Patrick Baker, author of The Cairngorms: A Secret History, returns to Scotland to explore unwritten landscapes – the “discreetly acquainted places” of magic, drama, and human tragedy that don’t give up their stories easily. Alex Roddie reviews this ‘intriguing’ book.
This is a book of journeys and of wildness, but it does not fetishise wildness. Instead, it aims to look beneath the surface at the forgotten human stories that underpin our perception of the landscape. Baker’s narrative tries to disrupt “class-bound and urban interpretations of the past” to find something more honest. Our preconceived notions of what is “wild”, Baker says, can obscure the truer, deeper stories.
The journeys, then, are to a wide variety of places in Scotland, but they all have things in common: they hide layers of human history, and they all exert a powerful imaginative appeal. We visit the bleak Blackwater Reservoir where an isolated cemetery marks the graves of the Navvies who died constructing the dam. We walk along the old highway of Jock’s Road in the Eastern Highlands, learn about Davie’s Bourach and this place’s role in creating Scotland’s world-leading rights-of-way legislation. Islands feature prominently in this book: places of childhood fascination, symbols of exploration and independence. I was particularly fascinated by Baker’s quest to find St Finnan’s Bell – a legendary hand bell that had lain undisturbed in an old chapel on an island for hundreds of years, wreathed in legends. Other fascinating journeys include searching for the ruin of an illicit whisky still and delving inside the Assynt bone caves.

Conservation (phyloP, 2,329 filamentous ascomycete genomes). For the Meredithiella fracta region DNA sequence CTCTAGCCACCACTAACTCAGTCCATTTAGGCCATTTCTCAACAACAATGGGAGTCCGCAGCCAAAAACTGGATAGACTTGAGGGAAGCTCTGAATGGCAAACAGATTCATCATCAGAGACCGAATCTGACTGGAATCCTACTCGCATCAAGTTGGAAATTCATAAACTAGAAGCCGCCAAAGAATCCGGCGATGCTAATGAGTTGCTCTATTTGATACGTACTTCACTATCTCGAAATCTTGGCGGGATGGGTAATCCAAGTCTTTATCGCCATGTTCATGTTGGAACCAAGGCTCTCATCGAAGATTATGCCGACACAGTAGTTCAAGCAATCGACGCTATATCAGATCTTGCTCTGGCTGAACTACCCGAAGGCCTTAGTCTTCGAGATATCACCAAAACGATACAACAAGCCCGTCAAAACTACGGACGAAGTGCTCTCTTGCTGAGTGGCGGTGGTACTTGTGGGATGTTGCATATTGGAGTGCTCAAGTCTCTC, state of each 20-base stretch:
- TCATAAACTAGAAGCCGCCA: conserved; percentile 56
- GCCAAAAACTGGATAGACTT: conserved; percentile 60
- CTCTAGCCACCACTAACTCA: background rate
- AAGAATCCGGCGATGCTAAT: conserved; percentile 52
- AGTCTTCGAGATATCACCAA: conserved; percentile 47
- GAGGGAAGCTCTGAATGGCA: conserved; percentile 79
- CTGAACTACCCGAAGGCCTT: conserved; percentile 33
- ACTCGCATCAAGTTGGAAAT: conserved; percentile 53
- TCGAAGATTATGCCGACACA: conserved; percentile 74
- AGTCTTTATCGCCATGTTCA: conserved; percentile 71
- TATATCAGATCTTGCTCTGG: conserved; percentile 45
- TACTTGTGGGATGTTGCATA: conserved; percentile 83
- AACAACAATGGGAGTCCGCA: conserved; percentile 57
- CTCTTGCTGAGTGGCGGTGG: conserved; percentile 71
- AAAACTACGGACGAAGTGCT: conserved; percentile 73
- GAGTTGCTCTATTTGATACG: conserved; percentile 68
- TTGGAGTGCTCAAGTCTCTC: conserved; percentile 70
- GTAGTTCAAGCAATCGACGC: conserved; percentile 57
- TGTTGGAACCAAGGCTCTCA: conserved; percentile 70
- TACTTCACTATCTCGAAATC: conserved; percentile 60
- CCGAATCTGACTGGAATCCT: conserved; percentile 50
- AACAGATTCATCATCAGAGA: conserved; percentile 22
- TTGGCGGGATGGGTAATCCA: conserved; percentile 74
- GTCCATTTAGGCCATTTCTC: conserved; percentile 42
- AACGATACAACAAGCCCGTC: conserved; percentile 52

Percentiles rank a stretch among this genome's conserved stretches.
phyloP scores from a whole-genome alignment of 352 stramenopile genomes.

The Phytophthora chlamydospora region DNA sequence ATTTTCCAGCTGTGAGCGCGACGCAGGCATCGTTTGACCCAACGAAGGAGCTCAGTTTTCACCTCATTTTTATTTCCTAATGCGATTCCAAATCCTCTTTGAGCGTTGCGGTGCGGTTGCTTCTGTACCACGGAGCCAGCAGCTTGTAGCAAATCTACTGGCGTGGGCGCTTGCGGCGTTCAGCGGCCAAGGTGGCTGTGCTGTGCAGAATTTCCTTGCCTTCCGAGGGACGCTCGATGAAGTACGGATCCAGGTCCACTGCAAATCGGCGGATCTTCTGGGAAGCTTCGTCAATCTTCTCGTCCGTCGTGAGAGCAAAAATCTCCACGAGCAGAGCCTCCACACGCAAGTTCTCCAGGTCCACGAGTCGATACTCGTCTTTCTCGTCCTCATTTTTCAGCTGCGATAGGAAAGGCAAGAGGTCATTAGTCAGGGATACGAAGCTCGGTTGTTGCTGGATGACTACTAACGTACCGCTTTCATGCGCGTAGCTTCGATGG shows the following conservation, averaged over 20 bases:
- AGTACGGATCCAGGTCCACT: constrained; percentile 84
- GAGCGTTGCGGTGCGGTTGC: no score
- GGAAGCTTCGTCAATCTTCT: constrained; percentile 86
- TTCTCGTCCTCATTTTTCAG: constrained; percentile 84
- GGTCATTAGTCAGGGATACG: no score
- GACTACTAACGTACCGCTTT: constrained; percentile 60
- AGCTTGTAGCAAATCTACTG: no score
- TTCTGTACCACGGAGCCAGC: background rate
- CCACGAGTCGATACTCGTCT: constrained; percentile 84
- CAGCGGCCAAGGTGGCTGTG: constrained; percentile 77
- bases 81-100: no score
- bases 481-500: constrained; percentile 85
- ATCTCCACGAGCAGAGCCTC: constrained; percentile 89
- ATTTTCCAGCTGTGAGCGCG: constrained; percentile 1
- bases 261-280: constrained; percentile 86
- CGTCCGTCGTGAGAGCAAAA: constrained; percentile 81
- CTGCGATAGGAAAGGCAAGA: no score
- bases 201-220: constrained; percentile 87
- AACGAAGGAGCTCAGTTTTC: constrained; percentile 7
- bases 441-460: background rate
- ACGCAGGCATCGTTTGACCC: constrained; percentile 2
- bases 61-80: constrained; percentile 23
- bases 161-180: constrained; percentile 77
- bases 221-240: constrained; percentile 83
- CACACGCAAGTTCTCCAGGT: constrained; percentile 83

I was particularly intrigued by the idea that places themselves are capable of “emotional transferance” – that landscape can be a repository of collective memory, for those who are able to listen and learn rather than just see what is in front of them (or what their preconceptions have trained them to see). This book is a monument to slow travel, to intuitive and emotional responses to deep time, and to landscape as a record of immense social change. “There are wild landscapes which transcend our modern notions of utility and purpose,” Baker writes, “whose importance may never be fully understood yet which continue to resound with mystery and meaning.”
The Unremembered Places: Exploring Scotland’s Wild Histories by Patrick Baker is published by Birlinn Books (£14.99, 21 May 2020)